“I met her when I was delivering oxygen. I stopped by to pick up the equipment after her dad died. She was so beautiful I told her how much I wanted her. She pointed to the couch and said, ‘Over there O.K.?’”
McGuane’s shop talk of the Montana range is sometimes blunt, sometimes complicated, with the feel of a master composer laying out the chords and themes that sound like, feel like, danger. This is the old west, right?
I was reminded of another Michael Martin Murphey rendition of the traditional song, “When the Work’s All Done This Fall” – about a cowboy who can’t wait to see his mother, back East, as soon as the herd is delivered and so is the pay.
Rufus and Grant, long-time friends, one defined by scruffy old shirts, one by rock-band t-shirts, find themselves goading their horses up a steep hill
In the work of a frontier master, there is no foreboding of buffoon reality TV hosts and deluded gun-carrying thugs with no moral compass.
McGuane makes the young cowboys so appealing, as they try to define their calling, so quaint, so noble, so dangerous.
The Oct. 10 issue of the New Yorker can sometimes be read in its entirety, unless you’ve gone beyond the monthly ration. Wait: you don’t subscribe to this great magazine?
Measuring Covid Deaths, by David Leonhardt. July 17, 2023. NYT online.
The United States has reached a milestone in the long struggle against Covid: The total number of Americans dying each day — from any cause — is no longer historically abnormal….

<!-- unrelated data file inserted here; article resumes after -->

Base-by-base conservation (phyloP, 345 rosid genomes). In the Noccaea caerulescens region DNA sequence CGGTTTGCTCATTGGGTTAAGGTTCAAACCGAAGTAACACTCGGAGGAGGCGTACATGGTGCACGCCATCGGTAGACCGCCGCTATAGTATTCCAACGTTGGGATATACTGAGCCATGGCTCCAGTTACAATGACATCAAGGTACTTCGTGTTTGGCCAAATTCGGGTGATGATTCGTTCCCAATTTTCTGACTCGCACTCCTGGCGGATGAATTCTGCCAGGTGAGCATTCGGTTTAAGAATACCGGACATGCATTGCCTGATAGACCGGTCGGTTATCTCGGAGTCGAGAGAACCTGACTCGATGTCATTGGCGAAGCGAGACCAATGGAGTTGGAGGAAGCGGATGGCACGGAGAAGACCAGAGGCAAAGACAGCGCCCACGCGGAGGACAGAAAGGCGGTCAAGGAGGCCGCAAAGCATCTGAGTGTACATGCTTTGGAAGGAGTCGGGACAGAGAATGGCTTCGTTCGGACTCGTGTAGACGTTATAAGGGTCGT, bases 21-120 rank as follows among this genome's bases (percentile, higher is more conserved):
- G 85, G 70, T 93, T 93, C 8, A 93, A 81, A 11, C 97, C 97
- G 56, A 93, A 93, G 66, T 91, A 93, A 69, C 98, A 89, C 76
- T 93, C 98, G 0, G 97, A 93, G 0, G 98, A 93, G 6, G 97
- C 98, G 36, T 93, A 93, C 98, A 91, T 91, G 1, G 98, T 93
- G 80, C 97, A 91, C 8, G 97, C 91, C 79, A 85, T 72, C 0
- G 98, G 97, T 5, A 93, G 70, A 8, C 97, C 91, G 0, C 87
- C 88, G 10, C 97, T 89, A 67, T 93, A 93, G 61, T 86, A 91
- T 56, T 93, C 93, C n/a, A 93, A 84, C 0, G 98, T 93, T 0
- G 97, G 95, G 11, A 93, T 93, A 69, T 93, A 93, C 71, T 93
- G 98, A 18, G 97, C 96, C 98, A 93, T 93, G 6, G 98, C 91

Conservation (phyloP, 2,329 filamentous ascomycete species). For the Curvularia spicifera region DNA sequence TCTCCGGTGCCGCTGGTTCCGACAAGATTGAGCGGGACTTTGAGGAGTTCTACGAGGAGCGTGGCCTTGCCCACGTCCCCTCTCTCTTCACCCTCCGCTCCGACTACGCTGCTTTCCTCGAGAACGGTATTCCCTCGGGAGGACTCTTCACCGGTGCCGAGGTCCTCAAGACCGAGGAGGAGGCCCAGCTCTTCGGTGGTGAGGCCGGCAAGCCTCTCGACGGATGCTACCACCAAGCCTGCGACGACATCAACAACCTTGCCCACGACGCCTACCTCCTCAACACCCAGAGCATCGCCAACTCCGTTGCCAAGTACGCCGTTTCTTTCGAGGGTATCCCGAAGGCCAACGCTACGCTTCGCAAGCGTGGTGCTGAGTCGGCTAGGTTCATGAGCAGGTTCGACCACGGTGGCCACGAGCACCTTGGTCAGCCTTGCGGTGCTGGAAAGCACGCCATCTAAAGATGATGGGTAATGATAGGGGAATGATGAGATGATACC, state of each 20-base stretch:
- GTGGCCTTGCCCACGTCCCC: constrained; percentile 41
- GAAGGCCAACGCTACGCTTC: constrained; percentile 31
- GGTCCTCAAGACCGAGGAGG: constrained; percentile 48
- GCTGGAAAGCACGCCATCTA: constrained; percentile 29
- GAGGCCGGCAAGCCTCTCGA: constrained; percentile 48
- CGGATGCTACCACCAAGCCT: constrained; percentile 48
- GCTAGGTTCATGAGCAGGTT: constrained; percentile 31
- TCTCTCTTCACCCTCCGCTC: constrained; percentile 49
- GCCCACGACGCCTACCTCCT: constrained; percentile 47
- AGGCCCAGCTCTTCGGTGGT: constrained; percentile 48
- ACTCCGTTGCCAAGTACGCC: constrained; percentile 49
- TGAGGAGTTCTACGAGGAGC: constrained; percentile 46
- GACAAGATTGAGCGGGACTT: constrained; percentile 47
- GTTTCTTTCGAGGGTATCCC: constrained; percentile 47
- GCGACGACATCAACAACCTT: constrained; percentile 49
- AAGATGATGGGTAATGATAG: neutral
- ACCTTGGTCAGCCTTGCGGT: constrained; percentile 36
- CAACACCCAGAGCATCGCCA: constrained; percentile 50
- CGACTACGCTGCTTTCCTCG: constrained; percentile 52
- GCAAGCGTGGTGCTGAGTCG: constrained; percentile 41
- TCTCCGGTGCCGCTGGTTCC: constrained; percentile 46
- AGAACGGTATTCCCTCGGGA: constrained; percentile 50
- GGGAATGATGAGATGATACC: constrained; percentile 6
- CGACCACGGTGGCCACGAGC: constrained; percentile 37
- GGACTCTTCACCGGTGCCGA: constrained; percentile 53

After three horrific years, in which Covid has killed more than one million Americans and transformed parts of daily life, the virus has turned into an ordinary illness.
The progress stems mostly from three factors:
First, about three-quarters of U.S. adults have received at least one vaccine shot.
Second, more than three-quarters of Americans have been infected with Covid, providing natural immunity from future symptoms. (About 97 percent of adults fall into at least one of those first two categories.)
Third, post-infection treatments like Paxlovid, which can reduce the severity of symptoms, became widely available last year.
“Nearly every death is preventable,” Dr. Ashish Jha, who was until recently President Biden’s top Covid adviser, told me. “We are at a point where almost everybody who’s up to date on their vaccines and gets treated if they have Covid, they rarely end up in the hospital, they almost never die.”
That is also true for most high-risk people, Jha pointed out, including older adults — like his parents, who are in their 80s — and people whose immune systems are compromised. “Even for most — not all but most —immuno-compromised people, vaccines are actually still quite effective at preventing against serious illness,” he said. “There has been a lot of bad information out there that somehow if you’re immuno-compromised that vaccines don’t work.”